Have you ever walked into a store, grabbed your desired prod­ucts, and hap­pily handed the cashier the coupon that had incen­tivized you to shop there in the first place—only to be informed that the dis­count is an “online only” pro­mo­tion? This prob­a­bly neg­a­tively impacted your view of the com­pany, as it is easy to feel angry and deceived at this. How­ever, it was prob­a­bly not a decep­tive bait and switch tac­tic to get you into the store; it was more likely a result of poor unity in the company’s mul­ti­chan­nel mar­ket­ing plan.

To avoid con­sumer good­will and brand loy­alty dam­ag­ing mis­takes such as this, your mul­ti­chan­nel mar­ket­ing plan needs to evolve into a cross-channel one.

What Is the Difference?

Many mar­keters assume that “cross-channel” and “mul­ti­chan­nel” mar­ket­ing are sim­i­lar, if not iden­ti­cal in nature. This is a huge mis­take; this line of think­ing is like believ­ing that all rec­tan­gles and squares are the same. Cross-channel mar­ket­ing includes all the com­po­nents of mul­ti­chan­nel mar­ket­ing (using mul­ti­ple plat­forms to com­mu­ni­cate with con­sumers). Cross-channel mar­ket­ing takes things a step fur­ther by ensur­ing that all your chan­nels seam­lessly inte­grate to cre­ate an enhanced mar­ket­ing expe­ri­ence for the cus­tomer. This improved inter­ac­tion greatly improves the consumer’s per­cep­tion of a brand and pre­vents cat­a­stro­phes like the one I just described. Here are a few ques­tions that you should ask to deter­mine if your com­pany is mov­ing in a cross-channel mar­ket­ing direction.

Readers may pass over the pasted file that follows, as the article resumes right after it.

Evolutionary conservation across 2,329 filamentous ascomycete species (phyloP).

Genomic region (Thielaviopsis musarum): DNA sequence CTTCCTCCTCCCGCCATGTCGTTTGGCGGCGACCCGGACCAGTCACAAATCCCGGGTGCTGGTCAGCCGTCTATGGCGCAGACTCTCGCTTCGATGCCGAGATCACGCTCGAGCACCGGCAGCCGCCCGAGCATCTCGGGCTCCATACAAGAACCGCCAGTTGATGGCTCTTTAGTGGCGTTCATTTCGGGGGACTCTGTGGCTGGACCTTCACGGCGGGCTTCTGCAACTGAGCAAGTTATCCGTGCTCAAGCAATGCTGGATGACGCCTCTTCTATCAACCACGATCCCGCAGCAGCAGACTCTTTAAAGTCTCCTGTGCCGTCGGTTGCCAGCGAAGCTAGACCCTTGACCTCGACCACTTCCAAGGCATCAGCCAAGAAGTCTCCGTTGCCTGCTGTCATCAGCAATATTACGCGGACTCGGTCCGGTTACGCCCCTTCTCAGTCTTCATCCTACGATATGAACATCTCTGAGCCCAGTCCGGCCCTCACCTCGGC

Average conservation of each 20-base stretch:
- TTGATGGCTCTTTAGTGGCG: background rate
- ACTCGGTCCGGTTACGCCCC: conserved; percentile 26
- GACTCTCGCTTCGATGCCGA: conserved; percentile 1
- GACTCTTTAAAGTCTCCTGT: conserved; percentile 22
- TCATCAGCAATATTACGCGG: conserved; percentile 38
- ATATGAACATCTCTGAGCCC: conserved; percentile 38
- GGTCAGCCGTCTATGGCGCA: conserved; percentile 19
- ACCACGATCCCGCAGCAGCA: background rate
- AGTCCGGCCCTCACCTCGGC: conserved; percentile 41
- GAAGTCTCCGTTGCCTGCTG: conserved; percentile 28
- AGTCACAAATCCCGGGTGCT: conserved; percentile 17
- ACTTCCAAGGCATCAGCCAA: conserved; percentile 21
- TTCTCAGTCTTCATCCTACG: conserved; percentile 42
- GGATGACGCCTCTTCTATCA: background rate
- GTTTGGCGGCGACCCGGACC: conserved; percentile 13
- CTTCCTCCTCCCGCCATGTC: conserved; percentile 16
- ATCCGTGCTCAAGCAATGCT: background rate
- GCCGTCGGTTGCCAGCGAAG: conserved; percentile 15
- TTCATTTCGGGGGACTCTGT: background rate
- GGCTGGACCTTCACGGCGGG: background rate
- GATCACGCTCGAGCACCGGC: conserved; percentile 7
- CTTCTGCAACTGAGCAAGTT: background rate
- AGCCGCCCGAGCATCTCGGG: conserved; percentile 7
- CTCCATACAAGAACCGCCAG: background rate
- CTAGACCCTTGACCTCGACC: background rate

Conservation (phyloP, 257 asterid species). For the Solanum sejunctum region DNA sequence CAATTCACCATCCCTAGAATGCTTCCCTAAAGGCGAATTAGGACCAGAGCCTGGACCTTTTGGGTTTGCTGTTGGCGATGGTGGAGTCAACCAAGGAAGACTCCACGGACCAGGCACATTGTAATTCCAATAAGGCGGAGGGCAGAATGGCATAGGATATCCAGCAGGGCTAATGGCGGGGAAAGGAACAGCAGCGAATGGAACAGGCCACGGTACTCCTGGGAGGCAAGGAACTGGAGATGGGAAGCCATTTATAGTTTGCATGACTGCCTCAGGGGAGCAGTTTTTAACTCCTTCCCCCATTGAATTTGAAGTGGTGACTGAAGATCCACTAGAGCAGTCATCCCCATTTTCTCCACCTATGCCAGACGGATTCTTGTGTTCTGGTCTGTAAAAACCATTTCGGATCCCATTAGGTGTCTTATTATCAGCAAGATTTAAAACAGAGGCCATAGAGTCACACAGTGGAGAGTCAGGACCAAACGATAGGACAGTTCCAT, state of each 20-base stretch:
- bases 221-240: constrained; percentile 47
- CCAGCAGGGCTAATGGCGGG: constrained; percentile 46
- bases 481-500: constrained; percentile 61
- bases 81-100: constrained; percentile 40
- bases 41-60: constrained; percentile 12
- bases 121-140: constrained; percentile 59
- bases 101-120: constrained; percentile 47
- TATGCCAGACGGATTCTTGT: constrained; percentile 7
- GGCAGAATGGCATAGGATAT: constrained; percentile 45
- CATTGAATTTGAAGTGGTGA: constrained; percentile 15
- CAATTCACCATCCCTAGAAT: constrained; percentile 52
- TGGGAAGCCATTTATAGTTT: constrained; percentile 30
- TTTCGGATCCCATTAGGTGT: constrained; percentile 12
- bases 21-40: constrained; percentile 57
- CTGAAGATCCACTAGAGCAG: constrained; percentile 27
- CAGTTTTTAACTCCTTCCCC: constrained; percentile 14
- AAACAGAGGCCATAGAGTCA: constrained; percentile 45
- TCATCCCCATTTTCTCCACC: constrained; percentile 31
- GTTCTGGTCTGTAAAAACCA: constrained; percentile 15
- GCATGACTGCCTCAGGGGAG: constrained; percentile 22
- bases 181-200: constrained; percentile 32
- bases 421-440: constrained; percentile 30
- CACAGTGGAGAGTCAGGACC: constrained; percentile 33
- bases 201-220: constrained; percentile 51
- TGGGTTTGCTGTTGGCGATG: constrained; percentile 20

Are You Using the Right Mar­ket­ing Channels?

Dig­i­tal tech­nol­ogy has pre­sented us with so many ways to mar­ket that it is easy to feel as though you need to start dump­ing resources into every chan­nel pos­si­ble in order to receive the desired effect. How­ever, this is prob­a­bly not a good idea because your tar­get mar­ket likely inter­acts with a rel­a­tively nar­row set of chan­nels most often. Focus­ing on these chan­nels instead of all of them will enhance your abil­ity to imple­ment a cross-channel mar­ket­ing plan.

Do You Know Your Customers?

When answer­ing this ques­tion, you should think beyond what types of prod­ucts or ser­vices the cus­tomer likes. You will also need to con­sider how they like to receive infor­ma­tion related to those prod­ucts or ser­vices. This will allow you to more eas­ily iden­tify the mar­ket­ing chan­nels that will work best for you.

Is There a Con­sis­tent Mes­sage across All Mar­ket­ing Channels?

Hav­ing mul­ti­ple depart­ments or teams work­ing with dif­fer­ent mar­ket­ing chan­nels can frac­ture the mes­sage that your com­pany is try­ing to con­vey and result in sit­u­a­tions such as the one I described ear­lier. Make sure that your teams/departments are not deliv­er­ing con­flict­ing messages.

Are Your Tech­nol­ogy Solu­tions Work­ing For or Against Each Other?

Although tech­nol­ogy has given us unprece­dented access, it is not always com­pat­i­ble; this can cause con­flicts with cus­tomer inter­ac­tion. Any mes­sages that get mixed up due to con­flict­ing tech­nolo­gies will only serve to con­fuse and frus­trate cus­tomers. Remem­ber that many of them use as many chan­nels as you—if not more.

Answer­ing these ques­tions pos­i­tively means that you are on the right track toward evolv­ing your mul­ti­chan­nel mar­ket­ing plan into a cross-channel one. If not, then now is the time to realign your mar­ket­ing approach.

What about you? We’d love to hear about your imple­men­ta­tion of a cross-channel strat­egy. Do not hes­i­tate to share your views or ask me any ques­tions in the com­ments sec­tion, and I’ll do my best to answer them.